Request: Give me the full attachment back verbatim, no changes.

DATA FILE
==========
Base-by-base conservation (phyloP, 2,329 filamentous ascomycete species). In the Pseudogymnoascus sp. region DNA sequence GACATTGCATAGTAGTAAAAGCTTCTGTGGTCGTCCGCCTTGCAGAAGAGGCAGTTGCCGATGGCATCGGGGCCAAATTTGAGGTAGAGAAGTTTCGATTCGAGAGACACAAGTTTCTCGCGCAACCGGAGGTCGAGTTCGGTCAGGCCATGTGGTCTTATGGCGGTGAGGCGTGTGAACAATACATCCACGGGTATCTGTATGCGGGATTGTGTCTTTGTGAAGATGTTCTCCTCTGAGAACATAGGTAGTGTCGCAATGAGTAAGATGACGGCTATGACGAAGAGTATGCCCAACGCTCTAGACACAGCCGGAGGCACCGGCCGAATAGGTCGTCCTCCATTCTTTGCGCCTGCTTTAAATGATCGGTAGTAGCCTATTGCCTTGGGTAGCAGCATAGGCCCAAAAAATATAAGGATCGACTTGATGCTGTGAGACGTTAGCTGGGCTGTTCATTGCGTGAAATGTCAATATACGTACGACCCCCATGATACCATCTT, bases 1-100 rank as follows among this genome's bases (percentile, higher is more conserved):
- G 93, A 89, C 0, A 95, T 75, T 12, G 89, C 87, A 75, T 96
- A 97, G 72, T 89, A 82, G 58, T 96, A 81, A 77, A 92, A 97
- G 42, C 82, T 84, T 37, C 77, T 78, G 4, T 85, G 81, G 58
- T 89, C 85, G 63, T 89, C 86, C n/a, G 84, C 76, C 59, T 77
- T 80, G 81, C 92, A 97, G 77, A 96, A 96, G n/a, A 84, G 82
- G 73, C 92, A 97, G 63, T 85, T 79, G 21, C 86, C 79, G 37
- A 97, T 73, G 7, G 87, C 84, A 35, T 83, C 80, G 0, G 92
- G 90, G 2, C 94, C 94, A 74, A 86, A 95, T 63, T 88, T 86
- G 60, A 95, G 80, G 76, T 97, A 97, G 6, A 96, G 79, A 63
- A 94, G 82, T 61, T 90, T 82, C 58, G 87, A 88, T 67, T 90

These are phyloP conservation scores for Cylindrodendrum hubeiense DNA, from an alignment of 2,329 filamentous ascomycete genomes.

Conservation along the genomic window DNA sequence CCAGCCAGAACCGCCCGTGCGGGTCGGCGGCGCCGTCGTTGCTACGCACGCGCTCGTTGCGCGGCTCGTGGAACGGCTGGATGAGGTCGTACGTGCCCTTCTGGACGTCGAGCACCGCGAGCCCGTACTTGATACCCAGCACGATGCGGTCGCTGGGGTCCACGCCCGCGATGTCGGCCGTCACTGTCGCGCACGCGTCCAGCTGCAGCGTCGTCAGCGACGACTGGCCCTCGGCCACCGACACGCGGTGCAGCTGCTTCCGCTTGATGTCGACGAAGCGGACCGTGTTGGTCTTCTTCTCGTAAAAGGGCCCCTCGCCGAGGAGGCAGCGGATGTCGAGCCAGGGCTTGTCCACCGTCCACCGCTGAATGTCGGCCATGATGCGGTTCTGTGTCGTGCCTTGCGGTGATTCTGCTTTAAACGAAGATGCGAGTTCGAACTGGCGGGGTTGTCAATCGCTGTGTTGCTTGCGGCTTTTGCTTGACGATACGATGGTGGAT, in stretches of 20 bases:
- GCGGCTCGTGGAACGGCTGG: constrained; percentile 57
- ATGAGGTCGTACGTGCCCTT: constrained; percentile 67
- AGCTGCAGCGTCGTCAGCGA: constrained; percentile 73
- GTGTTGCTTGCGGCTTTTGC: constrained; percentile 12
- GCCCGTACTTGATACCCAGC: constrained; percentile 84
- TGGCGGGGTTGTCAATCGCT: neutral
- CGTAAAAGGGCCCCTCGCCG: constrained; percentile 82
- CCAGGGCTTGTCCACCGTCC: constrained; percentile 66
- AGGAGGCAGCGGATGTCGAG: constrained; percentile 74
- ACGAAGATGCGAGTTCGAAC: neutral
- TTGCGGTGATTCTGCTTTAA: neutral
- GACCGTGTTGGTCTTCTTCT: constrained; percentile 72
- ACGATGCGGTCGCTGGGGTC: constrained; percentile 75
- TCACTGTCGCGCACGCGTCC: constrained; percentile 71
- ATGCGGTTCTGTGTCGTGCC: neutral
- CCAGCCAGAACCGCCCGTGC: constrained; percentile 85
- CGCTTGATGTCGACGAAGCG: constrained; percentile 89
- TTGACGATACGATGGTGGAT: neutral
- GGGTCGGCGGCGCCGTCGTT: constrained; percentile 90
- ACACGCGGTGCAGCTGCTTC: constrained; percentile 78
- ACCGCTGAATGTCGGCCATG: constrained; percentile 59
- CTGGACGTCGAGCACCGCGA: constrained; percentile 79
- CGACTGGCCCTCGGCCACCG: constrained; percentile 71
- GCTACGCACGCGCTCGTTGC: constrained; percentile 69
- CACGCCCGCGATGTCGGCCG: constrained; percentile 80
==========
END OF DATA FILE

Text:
Base-by-base conservation (phyloP, 2,329 filamentous ascomycete species). In the Pseudogymnoascus sp. region DNA sequence GACATTGCATAGTAGTAAAAGCTTCTGTGGTCGTCCGCCTTGCAGAAGAGGCAGTTGCCGATGGCATCGGGGCCAAATTTGAGGTAGAGAAGTTTCGATTCGAGAGACACAAGTTTCTCGCGCAACCGGAGGTCGAGTTCGGTCAGGCCATGTGGTCTTATGGCGGTGAGGCGTGTGAACAATACATCCACGGGTATCTGTATGCGGGATTGTGTCTTTGTGAAGATGTTCTCCTCTGAGAACATAGGTAGTGTCGCAATGAGTAAGATGACGGCTATGACGAAGAGTATGCCCAACGCTCTAGACACAGCCGGAGGCACCGGCCGAATAGGTCGTCCTCCATTCTTTGCGCCTGCTTTAAATGATCGGTAGTAGCCTATTGCCTTGGGTAGCAGCATAGGCCCAAAAAATATAAGGATCGACTTGATGCTGTGAGACGTTAGCTGGGCTGTTCATTGCGTGAAATGTCAATATACGTACGACCCCCATGATACCATCTT, bases 1-100 rank as follows among this genome's bases (percentile, higher is more conserved):
- G 93, A 89, C 0, A 95, T 75, T 12, G 89, C 87, A 75, T 96
- A 97, G 72, T 89, A 82, G 58, T 96, A 81, A 77, A 92, A 97
- G 42, C 82, T 84, T 37, C 77, T 78, G 4, T 85, G 81, G 58
- T 89, C 85, G 63, T 89, C 86, C n/a, G 84, C 76, C 59, T 77
- T 80, G 81, C 92, A 97, G 77, A 96, A 96, G n/a, A 84, G 82
- G 73, C 92, A 97, G 63, T 85, T 79, G 21, C 86, C 79, G 37
- A 97, T 73, G 7, G 87, C 84, A 35, T 83, C 80, G 0, G 92
- G 90, G 2, C 94, C 94, A 74, A 86, A 95, T 63, T 88, T 86
- G 60, A 95, G 80, G 76, T 97, A 97, G 6, A 96, G 79, A 63
- A 94, G 82, T 61, T 90, T 82, C 58, G 87, A 88, T 67, T 90

These are phyloP conservation scores for Cylindrodendrum hubeiense DNA, from an alignment of 2,329 filamentous ascomycete genomes.

Conservation along the genomic window DNA sequence CCAGCCAGAACCGCCCGTGCGGGTCGGCGGCGCCGTCGTTGCTACGCACGCGCTCGTTGCGCGGCTCGTGGAACGGCTGGATGAGGTCGTACGTGCCCTTCTGGACGTCGAGCACCGCGAGCCCGTACTTGATACCCAGCACGATGCGGTCGCTGGGGTCCACGCCCGCGATGTCGGCCGTCACTGTCGCGCACGCGTCCAGCTGCAGCGTCGTCAGCGACGACTGGCCCTCGGCCACCGACACGCGGTGCAGCTGCTTCCGCTTGATGTCGACGAAGCGGACCGTGTTGGTCTTCTTCTCGTAAAAGGGCCCCTCGCCGAGGAGGCAGCGGATGTCGAGCCAGGGCTTGTCCACCGTCCACCGCTGAATGTCGGCCATGATGCGGTTCTGTGTCGTGCCTTGCGGTGATTCTGCTTTAAACGAAGATGCGAGTTCGAACTGGCGGGGTTGTCAATCGCTGTGTTGCTTGCGGCTTTTGCTTGACGATACGATGGTGGAT, in stretches of 20 bases:
- GCGGCTCGTGGAACGGCTGG: constrained; percentile 57
- ATGAGGTCGTACGTGCCCTT: constrained; percentile 67
- AGCTGCAGCGTCGTCAGCGA: constrained; percentile 73
- GTGTTGCTTGCGGCTTTTGC: constrained; percentile 12
- GCCCGTACTTGATACCCAGC: constrained; percentile 84
- TGGCGGGGTTGTCAATCGCT: neutral
- CGTAAAAGGGCCCCTCGCCG: constrained; percentile 82
- CCAGGGCTTGTCCACCGTCC: constrained; percentile 66
- AGGAGGCAGCGGATGTCGAG: constrained; percentile 74
- ACGAAGATGCGAGTTCGAAC: neutral
- TTGCGGTGATTCTGCTTTAA: neutral
- GACCGTGTTGGTCTTCTTCT: constrained; percentile 72
- ACGATGCGGTCGCTGGGGTC: constrained; percentile 75
- TCACTGTCGCGCACGCGTCC: constrained; percentile 71
- ATGCGGTTCTGTGTCGTGCC: neutral
- CCAGCCAGAACCGCCCGTGC: constrained; percentile 85
- CGCTTGATGTCGACGAAGCG: constrained; percentile 89
- TTGACGATACGATGGTGGAT: neutral
- GGGTCGGCGGCGCCGTCGTT: constrained; percentile 90
- ACACGCGGTGCAGCTGCTTC: constrained; percentile 78
- ACCGCTGAATGTCGGCCATG: constrained; percentile 59
- CTGGACGTCGAGCACCGCGA: constrained; percentile 79
- CGACTGGCCCTCGGCCACCG: constrained; percentile 71
- GCTACGCACGCGCTCGTTGC: constrained; percentile 69
- CACGCCCGCGATGTCGGCCG: constrained; percentile 80